Great to meet with likeminded people to discuss possibilities to collaborate bringing together our experience in RCM, CBM & PdM strategies
Excellent morning spent with Gary Kristensen of K2 RCM and Chris Hallum from UE Systems, UK & Ireland discussing the many aspects of Condition Based Maintenance (CBM), Predictive Technologies, Reliability Centred Maintenance (RCM), Asset Criticality, Ultrasound, Acoustic Emission (AE), Training and TPM from a strategic angle, targeting Cost Benefits, Business needs, Return on Investment (ROI) with a holistic approach.
Chris was able to demonstrate a couple of UE System instruments including the Grease Caddy for front line use and the impressive Ultraprobe 15000 with FFT, Spectra capability and route trending. See below:
Helping SMEs improve productivity, manufacturing processes or systems is part of what the WMG SME team aim to provide at Warwick University "International Institute for Product and Service Innovation"I was only here on Tuesday evening attending the West Midlands IoT Meetup entitled "When IoT Goes Wrong" (see previous post) and a very informative evening it was.
I was back on Friday afternoon for a couple of hours at a business meeting.
Had some great discussions about business systems improvement from a PdM and Proactive approach to engineering and maintenance strategy.
Agreed with couple of the WMG contacts that Uptime Consultant may be able to assist with their important work supported by Catapult funding, either directly or with their clients.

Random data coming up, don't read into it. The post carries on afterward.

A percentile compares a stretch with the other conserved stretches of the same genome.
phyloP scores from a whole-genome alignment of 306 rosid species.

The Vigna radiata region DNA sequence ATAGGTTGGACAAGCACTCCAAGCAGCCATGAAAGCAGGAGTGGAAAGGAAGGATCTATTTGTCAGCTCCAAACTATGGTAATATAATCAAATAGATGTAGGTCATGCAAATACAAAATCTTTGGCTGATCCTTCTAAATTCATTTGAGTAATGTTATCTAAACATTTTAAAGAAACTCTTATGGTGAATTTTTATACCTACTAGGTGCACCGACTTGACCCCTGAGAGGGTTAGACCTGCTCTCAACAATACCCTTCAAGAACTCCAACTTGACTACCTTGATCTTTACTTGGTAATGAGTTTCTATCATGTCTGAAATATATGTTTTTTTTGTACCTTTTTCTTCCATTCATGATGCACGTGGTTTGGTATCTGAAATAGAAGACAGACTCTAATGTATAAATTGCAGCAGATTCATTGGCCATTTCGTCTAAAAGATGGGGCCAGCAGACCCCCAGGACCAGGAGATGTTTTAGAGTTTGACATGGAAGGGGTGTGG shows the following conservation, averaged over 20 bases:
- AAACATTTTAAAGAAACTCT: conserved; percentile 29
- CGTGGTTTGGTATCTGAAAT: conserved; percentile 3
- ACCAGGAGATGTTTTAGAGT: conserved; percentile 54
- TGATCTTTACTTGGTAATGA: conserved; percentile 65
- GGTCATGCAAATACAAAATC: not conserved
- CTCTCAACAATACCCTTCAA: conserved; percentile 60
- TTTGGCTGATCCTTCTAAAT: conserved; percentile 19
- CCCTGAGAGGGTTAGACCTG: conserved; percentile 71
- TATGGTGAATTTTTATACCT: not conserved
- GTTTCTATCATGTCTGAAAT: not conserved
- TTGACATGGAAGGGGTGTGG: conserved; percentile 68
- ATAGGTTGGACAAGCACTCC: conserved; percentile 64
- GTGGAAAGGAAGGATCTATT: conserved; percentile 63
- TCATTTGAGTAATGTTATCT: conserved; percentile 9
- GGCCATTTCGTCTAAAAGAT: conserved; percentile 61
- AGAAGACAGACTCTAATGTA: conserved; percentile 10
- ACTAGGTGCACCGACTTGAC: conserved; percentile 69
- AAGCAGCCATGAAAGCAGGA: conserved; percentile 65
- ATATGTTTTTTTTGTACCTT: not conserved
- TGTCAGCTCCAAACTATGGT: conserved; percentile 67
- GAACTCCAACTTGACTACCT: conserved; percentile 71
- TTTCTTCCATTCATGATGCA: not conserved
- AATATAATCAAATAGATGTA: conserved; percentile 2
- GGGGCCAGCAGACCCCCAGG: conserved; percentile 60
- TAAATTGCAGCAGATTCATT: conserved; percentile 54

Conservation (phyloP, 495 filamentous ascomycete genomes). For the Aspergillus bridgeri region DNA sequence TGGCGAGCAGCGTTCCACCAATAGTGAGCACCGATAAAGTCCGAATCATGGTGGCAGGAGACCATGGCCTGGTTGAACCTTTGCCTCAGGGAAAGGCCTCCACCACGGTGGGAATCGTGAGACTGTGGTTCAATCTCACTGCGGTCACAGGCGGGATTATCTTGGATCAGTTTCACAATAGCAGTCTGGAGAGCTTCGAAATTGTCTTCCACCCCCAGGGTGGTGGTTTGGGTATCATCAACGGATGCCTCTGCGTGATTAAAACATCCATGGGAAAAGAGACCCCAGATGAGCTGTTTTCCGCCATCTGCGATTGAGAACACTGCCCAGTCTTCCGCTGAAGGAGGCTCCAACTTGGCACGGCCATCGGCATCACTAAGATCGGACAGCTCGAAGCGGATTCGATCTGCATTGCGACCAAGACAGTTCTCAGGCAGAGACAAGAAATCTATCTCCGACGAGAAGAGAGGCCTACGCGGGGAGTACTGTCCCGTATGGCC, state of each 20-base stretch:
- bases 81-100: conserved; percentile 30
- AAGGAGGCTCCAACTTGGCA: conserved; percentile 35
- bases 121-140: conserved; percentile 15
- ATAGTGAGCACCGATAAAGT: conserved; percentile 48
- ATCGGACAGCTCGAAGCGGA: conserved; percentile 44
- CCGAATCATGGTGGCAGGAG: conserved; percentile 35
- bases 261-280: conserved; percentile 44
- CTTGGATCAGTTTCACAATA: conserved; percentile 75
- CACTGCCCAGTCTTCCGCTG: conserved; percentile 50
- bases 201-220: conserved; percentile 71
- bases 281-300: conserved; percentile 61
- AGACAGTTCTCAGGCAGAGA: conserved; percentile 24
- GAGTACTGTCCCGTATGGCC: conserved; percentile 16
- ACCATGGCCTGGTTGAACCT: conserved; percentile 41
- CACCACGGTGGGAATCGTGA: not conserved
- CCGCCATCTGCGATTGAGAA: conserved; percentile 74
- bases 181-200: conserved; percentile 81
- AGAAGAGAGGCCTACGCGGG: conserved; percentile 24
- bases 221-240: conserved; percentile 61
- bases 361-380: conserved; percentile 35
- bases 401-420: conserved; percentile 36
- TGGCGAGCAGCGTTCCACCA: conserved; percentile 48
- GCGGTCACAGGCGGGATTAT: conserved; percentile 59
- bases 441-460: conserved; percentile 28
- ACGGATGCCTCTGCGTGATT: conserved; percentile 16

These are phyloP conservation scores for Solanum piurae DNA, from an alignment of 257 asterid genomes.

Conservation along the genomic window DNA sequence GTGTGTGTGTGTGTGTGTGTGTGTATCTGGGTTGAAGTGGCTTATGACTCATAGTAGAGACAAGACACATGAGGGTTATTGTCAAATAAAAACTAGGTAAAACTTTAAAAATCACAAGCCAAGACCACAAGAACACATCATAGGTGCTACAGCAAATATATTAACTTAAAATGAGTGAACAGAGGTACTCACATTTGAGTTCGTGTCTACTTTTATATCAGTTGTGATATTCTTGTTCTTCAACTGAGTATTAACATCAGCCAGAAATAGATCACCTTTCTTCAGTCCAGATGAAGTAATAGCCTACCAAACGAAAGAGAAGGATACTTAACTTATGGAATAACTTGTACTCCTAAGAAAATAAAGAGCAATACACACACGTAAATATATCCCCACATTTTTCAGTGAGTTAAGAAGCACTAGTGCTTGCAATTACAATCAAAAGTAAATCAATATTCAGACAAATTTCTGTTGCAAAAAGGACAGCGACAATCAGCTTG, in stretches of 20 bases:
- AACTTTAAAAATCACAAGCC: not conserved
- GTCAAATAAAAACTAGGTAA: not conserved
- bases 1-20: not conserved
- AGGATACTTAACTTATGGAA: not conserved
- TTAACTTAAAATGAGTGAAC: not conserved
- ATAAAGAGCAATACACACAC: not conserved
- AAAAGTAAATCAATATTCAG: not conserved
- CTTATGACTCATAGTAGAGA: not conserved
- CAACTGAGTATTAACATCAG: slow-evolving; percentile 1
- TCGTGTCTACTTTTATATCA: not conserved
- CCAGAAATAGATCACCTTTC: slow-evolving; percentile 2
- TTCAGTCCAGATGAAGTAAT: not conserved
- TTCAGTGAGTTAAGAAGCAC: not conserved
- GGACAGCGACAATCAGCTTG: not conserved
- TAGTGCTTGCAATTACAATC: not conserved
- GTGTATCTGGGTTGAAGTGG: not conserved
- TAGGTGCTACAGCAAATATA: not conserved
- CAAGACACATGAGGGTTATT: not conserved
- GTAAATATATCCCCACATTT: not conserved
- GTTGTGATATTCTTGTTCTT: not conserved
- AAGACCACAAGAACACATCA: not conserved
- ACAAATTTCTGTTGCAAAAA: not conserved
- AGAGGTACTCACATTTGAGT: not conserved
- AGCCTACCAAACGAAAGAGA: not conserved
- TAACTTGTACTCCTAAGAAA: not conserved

One of the subjects they themselves needed more information on was an understanding of Acoustic Emissions (AE) predictive techniques and the interpretation when used on industrial machinery.
One of my specialities from a Predictive Maintenance background is AE, using the excellent Holroyd MHC Memo Pro Data-logger including Spectrum analysis of rolling element bearings.
I was able to share my knowledge of how to capture meaningful readings, watch outs when using AE, how to build a trend built on signatures, translating Spectra readings in the software, how the frequencies correspond to element, cage, race, bsf and rotational speeds.
We have agreed to keep in contact in for any future SMEs needing help with business improvement in the Proactive and Predictive Maintenance areas.
Last nights Meetup event held at WMG, Warwick University explored 'When IoT Goes Wrong'
Excellent coincidence that this Meetup event occurred as I had just published my latest article on the future development of IoT in Industry on the same day!
This event was over subscribed with people on a waiting list hoping people may drop out at the last minute, luckily I got a ticket to take part in the networking and listen to four excellent presentations across a broad range.
One of the events organisers Scott Crowther first welcomed and introduced us to the four speakers planned for the evening.
I had turned up early to miss the traffic so had a great chat to the first presenter Felix Hovsepian, MD of Blue Manifold, his main field is the area of Artificial Intelligence (AI) something I know little of so it was good to learn something new and then talk with Felix about the implications for future industrial developments.